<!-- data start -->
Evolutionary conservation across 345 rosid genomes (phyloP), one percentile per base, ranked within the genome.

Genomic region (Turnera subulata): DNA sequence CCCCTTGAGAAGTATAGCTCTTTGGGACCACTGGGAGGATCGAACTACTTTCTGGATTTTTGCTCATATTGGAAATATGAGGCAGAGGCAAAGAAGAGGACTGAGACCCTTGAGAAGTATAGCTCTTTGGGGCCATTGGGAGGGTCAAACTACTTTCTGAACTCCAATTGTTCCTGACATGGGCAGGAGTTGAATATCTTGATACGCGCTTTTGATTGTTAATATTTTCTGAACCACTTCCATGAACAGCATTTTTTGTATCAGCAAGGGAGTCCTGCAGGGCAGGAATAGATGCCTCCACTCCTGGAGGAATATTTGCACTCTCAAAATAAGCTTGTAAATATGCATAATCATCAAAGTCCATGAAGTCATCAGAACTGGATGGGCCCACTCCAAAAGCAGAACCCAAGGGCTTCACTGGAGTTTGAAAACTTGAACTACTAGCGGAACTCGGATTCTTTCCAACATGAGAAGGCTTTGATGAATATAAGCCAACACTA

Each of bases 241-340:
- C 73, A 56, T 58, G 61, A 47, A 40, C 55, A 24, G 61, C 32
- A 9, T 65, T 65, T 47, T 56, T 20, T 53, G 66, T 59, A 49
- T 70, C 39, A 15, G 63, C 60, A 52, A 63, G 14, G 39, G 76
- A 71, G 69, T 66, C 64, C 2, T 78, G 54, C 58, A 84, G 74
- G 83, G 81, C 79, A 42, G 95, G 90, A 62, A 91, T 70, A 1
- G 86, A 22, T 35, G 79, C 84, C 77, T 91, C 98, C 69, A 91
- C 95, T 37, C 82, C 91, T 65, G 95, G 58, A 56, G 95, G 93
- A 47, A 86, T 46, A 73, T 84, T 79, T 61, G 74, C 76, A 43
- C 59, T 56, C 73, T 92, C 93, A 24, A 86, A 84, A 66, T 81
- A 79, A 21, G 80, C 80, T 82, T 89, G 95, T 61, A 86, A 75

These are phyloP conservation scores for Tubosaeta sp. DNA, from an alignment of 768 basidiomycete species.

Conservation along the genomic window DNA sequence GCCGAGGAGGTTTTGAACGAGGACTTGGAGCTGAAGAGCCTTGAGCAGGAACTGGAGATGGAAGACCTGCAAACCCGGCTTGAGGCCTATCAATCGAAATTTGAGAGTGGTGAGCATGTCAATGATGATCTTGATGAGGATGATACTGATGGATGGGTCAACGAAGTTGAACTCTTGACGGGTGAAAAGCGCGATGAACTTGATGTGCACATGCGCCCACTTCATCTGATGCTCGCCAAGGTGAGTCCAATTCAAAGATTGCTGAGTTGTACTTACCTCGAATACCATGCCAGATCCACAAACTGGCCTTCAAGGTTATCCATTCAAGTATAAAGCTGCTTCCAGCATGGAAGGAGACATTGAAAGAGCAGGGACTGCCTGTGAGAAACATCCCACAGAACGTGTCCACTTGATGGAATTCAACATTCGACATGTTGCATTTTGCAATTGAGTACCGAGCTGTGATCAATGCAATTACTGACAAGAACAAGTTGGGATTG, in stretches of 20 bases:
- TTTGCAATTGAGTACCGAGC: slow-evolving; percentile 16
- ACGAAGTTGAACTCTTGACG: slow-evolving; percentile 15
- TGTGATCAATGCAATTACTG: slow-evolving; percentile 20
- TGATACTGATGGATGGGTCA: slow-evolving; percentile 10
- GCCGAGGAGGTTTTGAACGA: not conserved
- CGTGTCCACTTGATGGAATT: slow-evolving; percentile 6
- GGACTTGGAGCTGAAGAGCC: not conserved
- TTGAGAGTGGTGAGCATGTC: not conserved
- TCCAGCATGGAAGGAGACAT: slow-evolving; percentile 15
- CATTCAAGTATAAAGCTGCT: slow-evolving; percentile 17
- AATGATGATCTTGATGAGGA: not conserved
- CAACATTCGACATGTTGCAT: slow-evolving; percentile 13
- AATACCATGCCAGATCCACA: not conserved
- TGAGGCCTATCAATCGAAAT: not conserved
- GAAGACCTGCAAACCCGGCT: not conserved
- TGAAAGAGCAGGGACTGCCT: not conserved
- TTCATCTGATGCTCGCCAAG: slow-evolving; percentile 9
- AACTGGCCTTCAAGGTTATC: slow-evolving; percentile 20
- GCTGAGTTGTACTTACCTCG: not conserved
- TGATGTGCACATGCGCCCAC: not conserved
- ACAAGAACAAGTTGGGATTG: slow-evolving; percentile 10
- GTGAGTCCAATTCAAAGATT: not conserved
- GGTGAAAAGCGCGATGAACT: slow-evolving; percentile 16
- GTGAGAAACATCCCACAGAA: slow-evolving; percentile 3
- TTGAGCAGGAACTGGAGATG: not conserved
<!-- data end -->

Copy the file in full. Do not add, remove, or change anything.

Evolutionary conservation across 345 rosid genomes (phyloP), one percentile per base, ranked within the genome.

Genomic region (Turnera subulata): DNA sequence CCCCTTGAGAAGTATAGCTCTTTGGGACCACTGGGAGGATCGAACTACTTTCTGGATTTTTGCTCATATTGGAAATATGAGGCAGAGGCAAAGAAGAGGACTGAGACCCTTGAGAAGTATAGCTCTTTGGGGCCATTGGGAGGGTCAAACTACTTTCTGAACTCCAATTGTTCCTGACATGGGCAGGAGTTGAATATCTTGATACGCGCTTTTGATTGTTAATATTTTCTGAACCACTTCCATGAACAGCATTTTTTGTATCAGCAAGGGAGTCCTGCAGGGCAGGAATAGATGCCTCCACTCCTGGAGGAATATTTGCACTCTCAAAATAAGCTTGTAAATATGCATAATCATCAAAGTCCATGAAGTCATCAGAACTGGATGGGCCCACTCCAAAAGCAGAACCCAAGGGCTTCACTGGAGTTTGAAAACTTGAACTACTAGCGGAACTCGGATTCTTTCCAACATGAGAAGGCTTTGATGAATATAAGCCAACACTA

Each of bases 241-340:
- C 73, A 56, T 58, G 61, A 47, A 40, C 55, A 24, G 61, C 32
- A 9, T 65, T 65, T 47, T 56, T 20, T 53, G 66, T 59, A 49
- T 70, C 39, A 15, G 63, C 60, A 52, A 63, G 14, G 39, G 76
- A 71, G 69, T 66, C 64, C 2, T 78, G 54, C 58, A 84, G 74
- G 83, G 81, C 79, A 42, G 95, G 90, A 62, A 91, T 70, A 1
- G 86, A 22, T 35, G 79, C 84, C 77, T 91, C 98, C 69, A 91
- C 95, T 37, C 82, C 91, T 65, G 95, G 58, A 56, G 95, G 93
- A 47, A 86, T 46, A 73, T 84, T 79, T 61, G 74, C 76, A 43
- C 59, T 56, C 73, T 92, C 93, A 24, A 86, A 84, A 66, T 81
- A 79, A 21, G 80, C 80, T 82, T 89, G 95, T 61, A 86, A 75

These are phyloP conservation scores for Tubosaeta sp. DNA, from an alignment of 768 basidiomycete species.

Conservation along the genomic window DNA sequence GCCGAGGAGGTTTTGAACGAGGACTTGGAGCTGAAGAGCCTTGAGCAGGAACTGGAGATGGAAGACCTGCAAACCCGGCTTGAGGCCTATCAATCGAAATTTGAGAGTGGTGAGCATGTCAATGATGATCTTGATGAGGATGATACTGATGGATGGGTCAACGAAGTTGAACTCTTGACGGGTGAAAAGCGCGATGAACTTGATGTGCACATGCGCCCACTTCATCTGATGCTCGCCAAGGTGAGTCCAATTCAAAGATTGCTGAGTTGTACTTACCTCGAATACCATGCCAGATCCACAAACTGGCCTTCAAGGTTATCCATTCAAGTATAAAGCTGCTTCCAGCATGGAAGGAGACATTGAAAGAGCAGGGACTGCCTGTGAGAAACATCCCACAGAACGTGTCCACTTGATGGAATTCAACATTCGACATGTTGCATTTTGCAATTGAGTACCGAGCTGTGATCAATGCAATTACTGACAAGAACAAGTTGGGATTG, in stretches of 20 bases:
- TTTGCAATTGAGTACCGAGC: slow-evolving; percentile 16
- ACGAAGTTGAACTCTTGACG: slow-evolving; percentile 15
- TGTGATCAATGCAATTACTG: slow-evolving; percentile 20
- TGATACTGATGGATGGGTCA: slow-evolving; percentile 10
- GCCGAGGAGGTTTTGAACGA: not conserved
- CGTGTCCACTTGATGGAATT: slow-evolving; percentile 6
- GGACTTGGAGCTGAAGAGCC: not conserved
- TTGAGAGTGGTGAGCATGTC: not conserved
- TCCAGCATGGAAGGAGACAT: slow-evolving; percentile 15
- CATTCAAGTATAAAGCTGCT: slow-evolving; percentile 17
- AATGATGATCTTGATGAGGA: not conserved
- CAACATTCGACATGTTGCAT: slow-evolving; percentile 13
- AATACCATGCCAGATCCACA: not conserved
- TGAGGCCTATCAATCGAAAT: not conserved
- GAAGACCTGCAAACCCGGCT: not conserved
- TGAAAGAGCAGGGACTGCCT: not conserved
- TTCATCTGATGCTCGCCAAG: slow-evolving; percentile 9
- AACTGGCCTTCAAGGTTATC: slow-evolving; percentile 20
- GCTGAGTTGTACTTACCTCG: not conserved
- TGATGTGCACATGCGCCCAC: not conserved
- ACAAGAACAAGTTGGGATTG: slow-evolving; percentile 10
- GTGAGTCCAATTCAAAGATT: not conserved
- GGTGAAAAGCGCGATGAACT: slow-evolving; percentile 16
- GTGAGAAACATCCCACAGAA: slow-evolving; percentile 3
- TTGAGCAGGAACTGGAGATG: not conserved